These E-scooter accidents tend to fall inside one of the four following categories:
- The accident only involved the driver of the Bird E-scooter,
- The crash involved an E-scooter and a pedestrian,
- The crash involved an E-scooter and a car, and
- A pedestrian tripped and fell over a stationary E-scooter.
2.1. Single-vehicle E-scooter crashes
A significant portion of crashes involving Bird’s E-scooters are single-vehicle accidents that only involve the E-scooter rider.
A lot of these crashes are the result of rider inexperience. People who are unfamiliar with the speed and surprising power of Bird’s E-scooters – especially its newer models – can find themselves struggling to control it. In fact, one study conducted by the Centers for Disease Control (CDC) looked at E-scooter crashes in Austin, Texas. It found that one in three riders who got hurt were in the middle of their very first E-scooter ride.4
Just because there was no one else involved, though, does not automatically make a single-vehicle E-scooter crash the rider’s fault. There are numerous circumstances that can lead to a single-vehicle crash, like:
- Deep potholes that throw a rider off their scooter,
- Poorly-laid sidewalk blocks,
- Drivers or other E-scooter riders nearly causing a collision and forcing you off the road, and
- Defective brakes or steering on the E-scooter.
2.2. Crashes between E-scooters and pedestrians
Accidents involving Bird’s E-scooters and pedestrians tend to be more severe. They are also the kinds of accidents that get lots of attention because of how frequently pedestrians claim they are threatened by recklessly-driven scooters on the sidewalks.
Just because a pedestrian was hit, though, does not automatically make it the E-scooter rider’s fault. There are numerous situations where the pedestrian could have caused the crash, or where no one was at fault.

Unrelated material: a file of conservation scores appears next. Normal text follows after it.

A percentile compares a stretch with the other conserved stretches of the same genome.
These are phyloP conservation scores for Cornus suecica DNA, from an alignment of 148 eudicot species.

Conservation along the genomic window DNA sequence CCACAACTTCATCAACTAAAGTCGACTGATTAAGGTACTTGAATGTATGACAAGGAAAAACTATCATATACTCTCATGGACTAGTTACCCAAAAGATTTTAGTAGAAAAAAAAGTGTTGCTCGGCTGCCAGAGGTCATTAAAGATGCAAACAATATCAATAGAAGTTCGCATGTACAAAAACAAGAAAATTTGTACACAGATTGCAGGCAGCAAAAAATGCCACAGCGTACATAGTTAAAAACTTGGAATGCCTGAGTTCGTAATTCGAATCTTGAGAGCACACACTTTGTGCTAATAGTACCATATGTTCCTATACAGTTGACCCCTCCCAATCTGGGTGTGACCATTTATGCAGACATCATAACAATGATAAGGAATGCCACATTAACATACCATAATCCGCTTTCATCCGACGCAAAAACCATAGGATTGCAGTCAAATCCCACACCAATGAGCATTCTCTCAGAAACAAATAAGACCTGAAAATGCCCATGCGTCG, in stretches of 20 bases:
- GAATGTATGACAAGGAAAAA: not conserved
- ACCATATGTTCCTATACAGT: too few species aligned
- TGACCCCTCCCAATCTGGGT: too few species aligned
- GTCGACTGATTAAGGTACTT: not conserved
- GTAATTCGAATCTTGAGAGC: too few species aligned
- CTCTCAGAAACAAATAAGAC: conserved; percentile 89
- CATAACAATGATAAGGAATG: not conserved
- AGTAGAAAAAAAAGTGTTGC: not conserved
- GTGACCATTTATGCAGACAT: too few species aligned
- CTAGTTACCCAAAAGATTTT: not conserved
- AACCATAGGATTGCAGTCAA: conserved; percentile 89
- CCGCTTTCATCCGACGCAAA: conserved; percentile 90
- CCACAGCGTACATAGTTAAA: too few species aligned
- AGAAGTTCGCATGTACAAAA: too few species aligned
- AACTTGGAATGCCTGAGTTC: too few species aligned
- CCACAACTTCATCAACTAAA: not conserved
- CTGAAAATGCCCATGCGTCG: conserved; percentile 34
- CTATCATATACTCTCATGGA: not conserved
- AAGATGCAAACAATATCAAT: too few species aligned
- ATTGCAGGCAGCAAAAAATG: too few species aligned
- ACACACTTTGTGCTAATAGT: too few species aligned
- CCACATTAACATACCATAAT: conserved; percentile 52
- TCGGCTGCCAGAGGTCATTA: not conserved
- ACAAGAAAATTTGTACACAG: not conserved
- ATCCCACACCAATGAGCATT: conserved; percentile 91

2.3. Crashes between E-scooters and cars
The most severe kinds of accidents involving Bird’s E-scooters tend to be when an E-scooter rider collides with a car.
Many of these accidents happen when someone in a car that has been parked on the side of the road opens their door into an E-scooter’s way. If the person in the car opens their door at the wrong time, it can leave the E-scooter rider with no time to avoid the crash. This is known as “dooring,” and is prohibited by law in California.5
2.4. Pedestrians falling over a stationary E-scooter
The convenience of leaving Bird’s E-scooters anywhere is one of the main attractions of scooter sharing. However, pedestrians often have to deal with littered E-scooters on sidewalks and parking lots. If they are not careful, they can trip and fall and get hurt.
In cases like these, injured walkers could be entitled to compensation from several different people, depending on the circumstances:
- The local government, if the city assumed responsibility for discarded E-scooters,
- Whoever owns the premises where they tripped and fell over the E-scooter,
- The driver who left the E-scooter in a place where it was foreseeable for someone to fall over it, or
- Bird, if the company assumed a legal obligation with the city to gather its fleet of scooters and the particular E-scooter had been left out for a long period of time.
3. Common injuries in Bird E-scooter accidents
Some injuries happen more than others after an E-scooter accident. The severity of those injuries can be startling.
One medical study looked at 249 people who went to the emergency room after an E-scooter accident. It found that head injuries were the most common6:
|Fractures and Broken Bones||31.7%|
|Soft Tissue Injuries||27.7%|
While head injuries are going to overrepresented in any study that only looks at injuries that led an emergency room visit, the trend is disturbing.
The numbers are backed up by figures provided by the CDC’s study in Austin, Texas. Out of the 190 injured E-scooter riders, nearly half had an injury that the study considered to be “severe.”7 This included:
- 3% of victims with skull fractures,
- 19% of victim with multiple fractures from the crash,
- 48% of victims had either a fracture, laceration, or abrasion to their head, and